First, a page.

Presentation on theme: "Fluently Composing Sophisticated Documents or Writing With Style Melissa Noel Lafayette High School."— Presentation transcript:
Fluently Composing Sophisticated Documents or Writing With Style Melissa Noel Lafayette High School
Orwellian Notes Never use a metaphor, simile, or other figure of speech which you are used to seeing in print. The first problem for all of us, men and women, is not to learn, but to unlearn. -- Gloria Steinem
Never use a long word where a short one will do. Dont expect your reader to accept a piece of writing that you wouldnt accept yourself. -- Donald Ross
If it is possible to cut a word out, always cut it out. In composing, as a general rule, run your pen through every other word you have written; you have no idea what vigor it will give your style. -- Sydney Smith
Never use a foreign phrase, a scientific word, or a jargon word if you can think of an everyday English equivalent. Suit the action to the word, the word to the action. -- William Shakespeare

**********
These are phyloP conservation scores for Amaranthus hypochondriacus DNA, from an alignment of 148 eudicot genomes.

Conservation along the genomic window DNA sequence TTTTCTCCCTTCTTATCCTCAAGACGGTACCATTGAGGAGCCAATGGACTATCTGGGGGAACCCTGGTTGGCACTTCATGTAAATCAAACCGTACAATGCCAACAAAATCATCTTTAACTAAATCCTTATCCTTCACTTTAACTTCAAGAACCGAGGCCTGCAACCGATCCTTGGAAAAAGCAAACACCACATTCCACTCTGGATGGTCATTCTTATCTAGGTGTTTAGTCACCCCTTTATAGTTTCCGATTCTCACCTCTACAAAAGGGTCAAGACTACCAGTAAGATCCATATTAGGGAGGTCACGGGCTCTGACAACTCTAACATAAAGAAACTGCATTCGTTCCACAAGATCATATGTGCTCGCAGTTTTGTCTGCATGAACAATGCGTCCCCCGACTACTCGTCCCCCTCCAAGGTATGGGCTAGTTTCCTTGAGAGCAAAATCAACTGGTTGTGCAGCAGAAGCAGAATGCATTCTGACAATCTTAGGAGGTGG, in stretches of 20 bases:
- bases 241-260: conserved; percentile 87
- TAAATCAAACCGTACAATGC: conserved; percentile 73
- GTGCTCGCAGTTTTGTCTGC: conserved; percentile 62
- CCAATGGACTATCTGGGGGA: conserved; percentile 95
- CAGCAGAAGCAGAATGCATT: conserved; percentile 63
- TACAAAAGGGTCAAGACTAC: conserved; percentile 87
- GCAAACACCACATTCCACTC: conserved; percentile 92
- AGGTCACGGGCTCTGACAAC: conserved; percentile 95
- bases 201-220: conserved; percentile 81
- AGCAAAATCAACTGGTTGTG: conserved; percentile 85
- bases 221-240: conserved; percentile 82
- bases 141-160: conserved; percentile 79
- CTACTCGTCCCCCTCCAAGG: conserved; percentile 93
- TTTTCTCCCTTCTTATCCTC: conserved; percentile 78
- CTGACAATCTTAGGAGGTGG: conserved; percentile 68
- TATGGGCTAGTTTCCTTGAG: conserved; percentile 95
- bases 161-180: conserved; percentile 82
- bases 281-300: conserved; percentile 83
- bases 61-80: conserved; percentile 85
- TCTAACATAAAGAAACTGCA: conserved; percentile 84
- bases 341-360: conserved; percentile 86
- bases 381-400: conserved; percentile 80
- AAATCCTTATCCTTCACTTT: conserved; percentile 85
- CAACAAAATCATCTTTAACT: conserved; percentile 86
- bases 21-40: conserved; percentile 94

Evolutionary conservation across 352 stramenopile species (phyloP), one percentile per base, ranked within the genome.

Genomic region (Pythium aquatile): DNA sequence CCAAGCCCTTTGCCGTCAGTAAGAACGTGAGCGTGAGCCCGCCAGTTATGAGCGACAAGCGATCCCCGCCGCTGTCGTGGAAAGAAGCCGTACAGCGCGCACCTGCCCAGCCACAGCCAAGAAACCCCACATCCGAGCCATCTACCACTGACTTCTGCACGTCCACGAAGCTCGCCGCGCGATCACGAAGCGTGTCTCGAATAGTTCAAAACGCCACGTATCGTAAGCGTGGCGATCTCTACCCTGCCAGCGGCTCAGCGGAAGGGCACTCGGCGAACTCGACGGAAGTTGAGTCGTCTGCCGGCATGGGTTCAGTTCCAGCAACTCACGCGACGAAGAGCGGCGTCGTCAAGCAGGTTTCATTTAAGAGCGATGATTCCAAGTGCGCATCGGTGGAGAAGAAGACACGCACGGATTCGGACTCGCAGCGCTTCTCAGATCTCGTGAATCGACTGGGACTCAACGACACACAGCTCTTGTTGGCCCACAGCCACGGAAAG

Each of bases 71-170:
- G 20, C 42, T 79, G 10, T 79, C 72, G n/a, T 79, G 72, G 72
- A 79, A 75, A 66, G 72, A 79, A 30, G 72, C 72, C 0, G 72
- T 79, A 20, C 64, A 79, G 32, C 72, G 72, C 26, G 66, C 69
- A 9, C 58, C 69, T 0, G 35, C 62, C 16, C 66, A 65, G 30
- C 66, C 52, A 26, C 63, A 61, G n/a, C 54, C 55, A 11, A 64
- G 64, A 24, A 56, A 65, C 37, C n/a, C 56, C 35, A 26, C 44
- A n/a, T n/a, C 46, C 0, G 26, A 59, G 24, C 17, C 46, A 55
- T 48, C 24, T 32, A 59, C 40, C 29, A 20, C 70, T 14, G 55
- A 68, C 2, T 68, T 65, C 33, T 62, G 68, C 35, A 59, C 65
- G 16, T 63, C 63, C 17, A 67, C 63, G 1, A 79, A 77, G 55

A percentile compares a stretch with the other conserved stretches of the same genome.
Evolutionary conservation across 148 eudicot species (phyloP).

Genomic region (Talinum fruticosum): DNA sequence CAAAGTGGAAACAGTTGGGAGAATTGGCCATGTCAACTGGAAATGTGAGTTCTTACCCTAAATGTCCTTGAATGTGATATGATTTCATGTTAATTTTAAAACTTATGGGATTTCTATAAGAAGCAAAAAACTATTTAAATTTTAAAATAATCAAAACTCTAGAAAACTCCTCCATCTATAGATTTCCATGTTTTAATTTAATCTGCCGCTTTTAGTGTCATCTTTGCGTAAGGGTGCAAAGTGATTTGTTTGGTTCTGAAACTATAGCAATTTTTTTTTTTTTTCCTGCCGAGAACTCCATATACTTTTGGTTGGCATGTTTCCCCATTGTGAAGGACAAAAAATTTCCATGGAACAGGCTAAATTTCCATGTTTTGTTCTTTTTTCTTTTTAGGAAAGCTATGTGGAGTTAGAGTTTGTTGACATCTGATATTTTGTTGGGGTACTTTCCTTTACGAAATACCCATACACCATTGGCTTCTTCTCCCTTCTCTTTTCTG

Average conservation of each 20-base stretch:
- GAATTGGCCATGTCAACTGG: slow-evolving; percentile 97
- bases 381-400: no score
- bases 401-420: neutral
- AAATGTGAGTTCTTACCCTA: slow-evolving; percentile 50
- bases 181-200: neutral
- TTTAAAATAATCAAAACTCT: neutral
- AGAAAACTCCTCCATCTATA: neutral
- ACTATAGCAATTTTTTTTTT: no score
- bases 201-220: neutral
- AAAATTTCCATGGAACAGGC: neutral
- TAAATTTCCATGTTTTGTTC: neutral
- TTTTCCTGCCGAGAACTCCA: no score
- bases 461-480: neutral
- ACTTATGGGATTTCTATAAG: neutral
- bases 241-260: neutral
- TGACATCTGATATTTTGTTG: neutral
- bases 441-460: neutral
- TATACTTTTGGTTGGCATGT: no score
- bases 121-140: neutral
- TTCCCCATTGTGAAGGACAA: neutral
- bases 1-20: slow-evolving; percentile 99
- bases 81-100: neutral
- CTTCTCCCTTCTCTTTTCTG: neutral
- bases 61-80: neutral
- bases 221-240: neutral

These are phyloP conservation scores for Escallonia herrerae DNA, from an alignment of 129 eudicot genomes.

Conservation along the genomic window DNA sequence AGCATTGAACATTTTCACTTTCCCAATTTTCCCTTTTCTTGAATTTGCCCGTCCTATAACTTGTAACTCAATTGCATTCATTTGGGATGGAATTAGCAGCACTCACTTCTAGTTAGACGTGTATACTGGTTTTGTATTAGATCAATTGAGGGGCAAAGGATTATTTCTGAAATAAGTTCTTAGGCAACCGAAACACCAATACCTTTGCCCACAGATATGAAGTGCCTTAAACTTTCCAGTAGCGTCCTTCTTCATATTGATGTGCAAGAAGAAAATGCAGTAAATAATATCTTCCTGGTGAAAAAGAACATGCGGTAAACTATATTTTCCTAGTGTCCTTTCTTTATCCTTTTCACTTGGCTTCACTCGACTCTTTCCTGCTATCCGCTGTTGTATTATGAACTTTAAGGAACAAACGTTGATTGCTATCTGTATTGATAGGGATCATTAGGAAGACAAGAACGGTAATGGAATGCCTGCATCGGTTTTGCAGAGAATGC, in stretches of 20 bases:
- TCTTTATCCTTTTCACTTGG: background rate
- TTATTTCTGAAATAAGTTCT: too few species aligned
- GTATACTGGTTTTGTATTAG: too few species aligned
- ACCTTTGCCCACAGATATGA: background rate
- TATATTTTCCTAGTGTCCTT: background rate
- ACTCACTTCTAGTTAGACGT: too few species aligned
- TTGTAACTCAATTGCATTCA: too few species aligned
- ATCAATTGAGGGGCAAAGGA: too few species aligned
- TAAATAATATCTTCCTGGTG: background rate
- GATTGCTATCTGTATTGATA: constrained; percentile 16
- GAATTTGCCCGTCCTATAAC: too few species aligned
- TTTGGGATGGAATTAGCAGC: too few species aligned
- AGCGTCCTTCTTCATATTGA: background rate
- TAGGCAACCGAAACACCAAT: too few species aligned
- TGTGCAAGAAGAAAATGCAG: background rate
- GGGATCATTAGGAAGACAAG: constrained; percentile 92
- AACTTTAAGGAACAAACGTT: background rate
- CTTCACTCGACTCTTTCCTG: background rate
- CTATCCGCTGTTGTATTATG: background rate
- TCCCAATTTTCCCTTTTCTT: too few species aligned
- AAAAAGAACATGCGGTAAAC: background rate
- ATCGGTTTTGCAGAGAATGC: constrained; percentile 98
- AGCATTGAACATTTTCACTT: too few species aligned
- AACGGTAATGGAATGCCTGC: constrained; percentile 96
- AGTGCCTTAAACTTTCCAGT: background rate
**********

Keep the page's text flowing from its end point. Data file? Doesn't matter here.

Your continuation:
Never use the passive where you can use the active. Active: The partners => broke => the agreement Passive: The agreement <= was broken <= by the partners.
Three Passages A new method for the decomposition of toxic by-products of refinery processes has been discovered by Genco Chemical. Estimates of savings of up to 40% of recovery cost have been made but no details of the process have been released.
Genco Chemical has discovered a new method for the decomposition of toxic by-products of refinery processes. Genco has made estimates of savings of up to 40% of recovery costs but has not yet released any details of the process.
Genco Chemical has discovered a new method to decompose toxic by-products of refinery processes. It has estimated that refineries will save up to 40% of recovery costs but has released no details of the process.
Take Notes Usually, compress what you mean into the fewest words. Dont state what your reader can easily infer. Leave out meaningless modifiers, such as: kind of, really, generally, for all intents and purposes, etc.
Avoid pompous diction if its not appropriate for your purpose, audience, and/or subject. Avoid excessive details. Dont belabor the obvious.
Abstract vs. Concrete Abstract diction – figurative language; diction that can be perceived with one of the five senses Concrete diction – names or describes items in the physical world
Works Consulted Orwell, George. Politics and the English Language. Trimble, John R. Writing with Style: Conversations on the Art of Writing. 2 nd ed. New Jersey: Prentice Hall, The indispensable characteristic of a good writer is a style marked by lucidity. -- Ernest Hemingway